Kennedy Channel is like a large funnel. Huge ice floes from the Arctic Ocean, some several kilometres in diameter and up to eight metres thick, are swept southward through this funnel each summer. In the middle of that funnel, Hans Island is the first obstacle that many of them meet. By studying the force with which they hit the island, Dome Petroleum hoped to determine how strongly it must construct its artificial islands for the Beaufort Sea.
But the Canadian oil company was occupying Hans Island in violation of an international agreement. Canada showed Hans Island as Canadian territory on a map for the first time only in 1967. In 1973, during negotiations on a Danish-Canadian agreement concerning the division of the continental shelf between Greenland and Canada, Canada laid claim to Hans Island and efforts to reach a solution regarding sovereignty over the island were unsuccessful.
Both parties agreed to stop the median line referred to in that agreement at the low-water mark on the southern coast of Hans Island and start it again at the low-water mark on the northern shore. The agreement noted that, because these lines reach the island, "hence the island has no territorial sea." The continental shelf boundary agreement was signed on December 17, 1973 and ratified March 13, 1974.
Each country's interest in Hans Island was reaffirmed in June of 1982, during bilateral Danish-Canadian negotiations on the marine environment. In August 1983, Canada and Denmark signed an agreement on co-operation in that field. One of the items discussed was the possibility of establishing a reciprocal arrangement for processing applications to conduct research on and around the island.
Although that agreement was not signed, Tom Høyem, Denmark's minister for Greenland, reaffirmed with John Munro, Canada's minister for Northern Affairs, the common interest in avoiding acts that might prejudice future negotiations.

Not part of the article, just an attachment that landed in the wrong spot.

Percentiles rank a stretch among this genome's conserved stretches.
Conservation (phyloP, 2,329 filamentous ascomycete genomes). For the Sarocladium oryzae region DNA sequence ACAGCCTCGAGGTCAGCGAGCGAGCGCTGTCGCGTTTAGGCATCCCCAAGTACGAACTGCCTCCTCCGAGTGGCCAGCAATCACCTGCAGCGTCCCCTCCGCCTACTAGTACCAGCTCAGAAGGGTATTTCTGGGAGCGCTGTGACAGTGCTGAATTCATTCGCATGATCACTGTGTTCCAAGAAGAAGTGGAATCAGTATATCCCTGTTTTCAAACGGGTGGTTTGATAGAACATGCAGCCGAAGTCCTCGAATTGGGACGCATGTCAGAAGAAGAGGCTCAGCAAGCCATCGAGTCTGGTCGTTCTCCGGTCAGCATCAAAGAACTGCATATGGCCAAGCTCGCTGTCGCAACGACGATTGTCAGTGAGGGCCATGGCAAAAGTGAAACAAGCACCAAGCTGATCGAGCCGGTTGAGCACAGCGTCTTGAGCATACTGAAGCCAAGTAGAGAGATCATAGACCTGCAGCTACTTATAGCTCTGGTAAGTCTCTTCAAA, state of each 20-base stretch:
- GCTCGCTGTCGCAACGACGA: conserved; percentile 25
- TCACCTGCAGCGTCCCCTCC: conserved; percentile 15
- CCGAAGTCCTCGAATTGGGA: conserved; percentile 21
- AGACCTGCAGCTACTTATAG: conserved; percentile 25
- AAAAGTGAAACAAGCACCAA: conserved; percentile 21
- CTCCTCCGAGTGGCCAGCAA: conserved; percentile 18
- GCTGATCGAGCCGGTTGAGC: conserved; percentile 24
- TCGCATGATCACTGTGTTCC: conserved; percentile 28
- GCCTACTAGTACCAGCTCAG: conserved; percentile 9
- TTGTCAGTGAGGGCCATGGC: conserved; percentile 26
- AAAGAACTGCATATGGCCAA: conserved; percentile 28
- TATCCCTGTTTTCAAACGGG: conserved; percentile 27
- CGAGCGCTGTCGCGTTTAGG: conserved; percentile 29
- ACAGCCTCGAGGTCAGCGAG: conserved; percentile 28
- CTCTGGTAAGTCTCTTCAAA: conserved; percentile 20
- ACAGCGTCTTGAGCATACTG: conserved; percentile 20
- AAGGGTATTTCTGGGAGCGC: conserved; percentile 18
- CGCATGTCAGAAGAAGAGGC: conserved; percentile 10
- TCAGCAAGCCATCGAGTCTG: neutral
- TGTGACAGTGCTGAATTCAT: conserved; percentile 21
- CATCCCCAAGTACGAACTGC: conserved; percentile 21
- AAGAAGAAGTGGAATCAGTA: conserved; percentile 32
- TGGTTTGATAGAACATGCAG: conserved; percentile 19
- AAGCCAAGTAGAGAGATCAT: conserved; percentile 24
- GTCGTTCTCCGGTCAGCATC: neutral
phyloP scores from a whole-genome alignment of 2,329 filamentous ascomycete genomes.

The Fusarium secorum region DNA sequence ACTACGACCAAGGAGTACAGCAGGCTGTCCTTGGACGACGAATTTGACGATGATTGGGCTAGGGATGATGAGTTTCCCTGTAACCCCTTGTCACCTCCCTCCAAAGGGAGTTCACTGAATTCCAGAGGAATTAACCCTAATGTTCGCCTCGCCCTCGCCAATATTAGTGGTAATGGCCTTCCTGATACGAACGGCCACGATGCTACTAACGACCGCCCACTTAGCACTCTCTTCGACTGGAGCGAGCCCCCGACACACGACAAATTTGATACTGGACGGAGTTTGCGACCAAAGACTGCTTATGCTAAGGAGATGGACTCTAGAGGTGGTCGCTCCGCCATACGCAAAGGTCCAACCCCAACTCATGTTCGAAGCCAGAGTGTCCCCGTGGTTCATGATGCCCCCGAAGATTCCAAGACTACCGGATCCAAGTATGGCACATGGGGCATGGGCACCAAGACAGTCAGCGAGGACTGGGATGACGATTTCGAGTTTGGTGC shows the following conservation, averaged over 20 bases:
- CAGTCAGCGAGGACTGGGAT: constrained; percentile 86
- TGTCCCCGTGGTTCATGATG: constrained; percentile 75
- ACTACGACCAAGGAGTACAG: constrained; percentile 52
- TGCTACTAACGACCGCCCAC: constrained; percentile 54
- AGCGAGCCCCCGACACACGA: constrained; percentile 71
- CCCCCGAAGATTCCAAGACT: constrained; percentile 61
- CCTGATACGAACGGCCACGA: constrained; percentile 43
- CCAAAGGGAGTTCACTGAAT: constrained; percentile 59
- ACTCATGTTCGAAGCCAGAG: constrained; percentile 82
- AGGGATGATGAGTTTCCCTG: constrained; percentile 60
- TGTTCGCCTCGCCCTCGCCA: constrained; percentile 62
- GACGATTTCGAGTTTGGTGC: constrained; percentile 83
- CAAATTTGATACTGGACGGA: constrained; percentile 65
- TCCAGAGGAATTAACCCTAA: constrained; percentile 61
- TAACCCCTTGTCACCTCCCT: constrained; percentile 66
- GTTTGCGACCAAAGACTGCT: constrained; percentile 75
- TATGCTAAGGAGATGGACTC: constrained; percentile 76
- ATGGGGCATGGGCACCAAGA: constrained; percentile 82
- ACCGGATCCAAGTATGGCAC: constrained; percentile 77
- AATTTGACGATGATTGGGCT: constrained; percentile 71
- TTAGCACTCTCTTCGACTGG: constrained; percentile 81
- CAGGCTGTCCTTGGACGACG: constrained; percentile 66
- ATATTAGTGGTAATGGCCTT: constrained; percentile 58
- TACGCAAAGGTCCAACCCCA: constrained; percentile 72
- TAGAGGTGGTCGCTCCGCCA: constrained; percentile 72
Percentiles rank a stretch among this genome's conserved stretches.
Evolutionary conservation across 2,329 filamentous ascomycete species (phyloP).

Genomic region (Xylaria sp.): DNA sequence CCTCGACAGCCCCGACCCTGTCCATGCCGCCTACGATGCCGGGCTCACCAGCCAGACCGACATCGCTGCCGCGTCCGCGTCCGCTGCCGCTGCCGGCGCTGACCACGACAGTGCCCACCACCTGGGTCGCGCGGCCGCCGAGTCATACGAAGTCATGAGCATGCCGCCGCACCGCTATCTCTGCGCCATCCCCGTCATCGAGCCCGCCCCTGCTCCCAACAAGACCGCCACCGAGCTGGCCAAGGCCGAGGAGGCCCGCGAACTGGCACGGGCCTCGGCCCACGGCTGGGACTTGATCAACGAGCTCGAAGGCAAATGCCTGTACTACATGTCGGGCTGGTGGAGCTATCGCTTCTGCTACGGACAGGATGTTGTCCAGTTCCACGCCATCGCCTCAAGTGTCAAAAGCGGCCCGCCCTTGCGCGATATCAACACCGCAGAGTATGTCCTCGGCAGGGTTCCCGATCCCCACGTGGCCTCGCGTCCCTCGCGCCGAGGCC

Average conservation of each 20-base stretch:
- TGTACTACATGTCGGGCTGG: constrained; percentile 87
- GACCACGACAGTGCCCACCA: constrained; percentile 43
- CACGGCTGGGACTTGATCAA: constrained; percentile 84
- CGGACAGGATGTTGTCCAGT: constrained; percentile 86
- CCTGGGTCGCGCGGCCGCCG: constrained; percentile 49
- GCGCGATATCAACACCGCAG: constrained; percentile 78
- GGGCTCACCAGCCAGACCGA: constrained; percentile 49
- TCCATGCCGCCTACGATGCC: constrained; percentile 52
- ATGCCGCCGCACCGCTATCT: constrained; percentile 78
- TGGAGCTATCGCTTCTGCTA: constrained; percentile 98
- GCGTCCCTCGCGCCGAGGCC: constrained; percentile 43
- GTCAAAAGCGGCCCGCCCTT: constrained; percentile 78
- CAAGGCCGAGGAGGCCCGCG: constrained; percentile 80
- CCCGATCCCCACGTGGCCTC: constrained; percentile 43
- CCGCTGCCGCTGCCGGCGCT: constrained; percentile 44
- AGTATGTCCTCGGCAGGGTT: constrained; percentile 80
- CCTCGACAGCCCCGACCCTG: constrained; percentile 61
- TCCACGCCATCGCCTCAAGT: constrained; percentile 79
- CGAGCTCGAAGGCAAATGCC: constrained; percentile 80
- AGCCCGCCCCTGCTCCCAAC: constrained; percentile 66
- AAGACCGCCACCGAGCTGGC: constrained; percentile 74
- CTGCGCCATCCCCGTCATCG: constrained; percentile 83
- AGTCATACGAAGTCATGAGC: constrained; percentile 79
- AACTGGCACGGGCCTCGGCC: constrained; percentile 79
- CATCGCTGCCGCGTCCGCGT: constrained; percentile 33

Unknown to the politicians was that Canadians had already violated the spirit of the negotiations. Dome Petroleum had been on Hans Island intermittently before 1981 and returned in 1983 with 15 researchers and five support staff.
In Ottawa, a lack of liaison between departments meant that the Department of External Affairs may not even have known that Dome was on the island. In 1984, a senior official of Energy Mines and resources Canada wrote to me, saying: "To my knowledge the Department of Energy, Mines & Resources did not confer with the Department of External Affairs over the use of the island by Dome Petroleum."
After my 1984 article on Hans Island appeared in the Greenlandic and Danish press, Tom Høyem, Minister for Greenland, chartered a helicopter from Greenland to the island and raised a Danish flag, leaving a bottle of Denmark's finest schnapps at its base.
Neither Canada nor Greenland can claim Hans Island on the basis of historical occupation. The island was named during the American Polaris Expedition led by Charles Francis Hall, between 1871 and 1873. That expedition, an attempt to reach the North Pole, had its base on the Greenland coast at Thank God Harbor.
Hall or one of his colleagues named the island for Hans Hendrik, a Greenlandic Inuit member of the expedition, known to his countrymen by the Inuit name Suerssaq. He was from Fiskenaesset in southern Greenland, but had worked as a hunter and guide for a number of expeditions in remote north-western Greenland. In 1853, when he was only 19 years old, he was recruited by the American explorer, Elisha Kent Kane, to accompany him to the High Arctic.
The following year, he and William Morton traveled by sled in Kennedy Channel and saw Crozier and Franklin islands, but there is no record of them having seen Hans Island. In 1860, he returned to the Far North with the American, Isaac Israel Hayes, and traveled there during 1860 and 1861.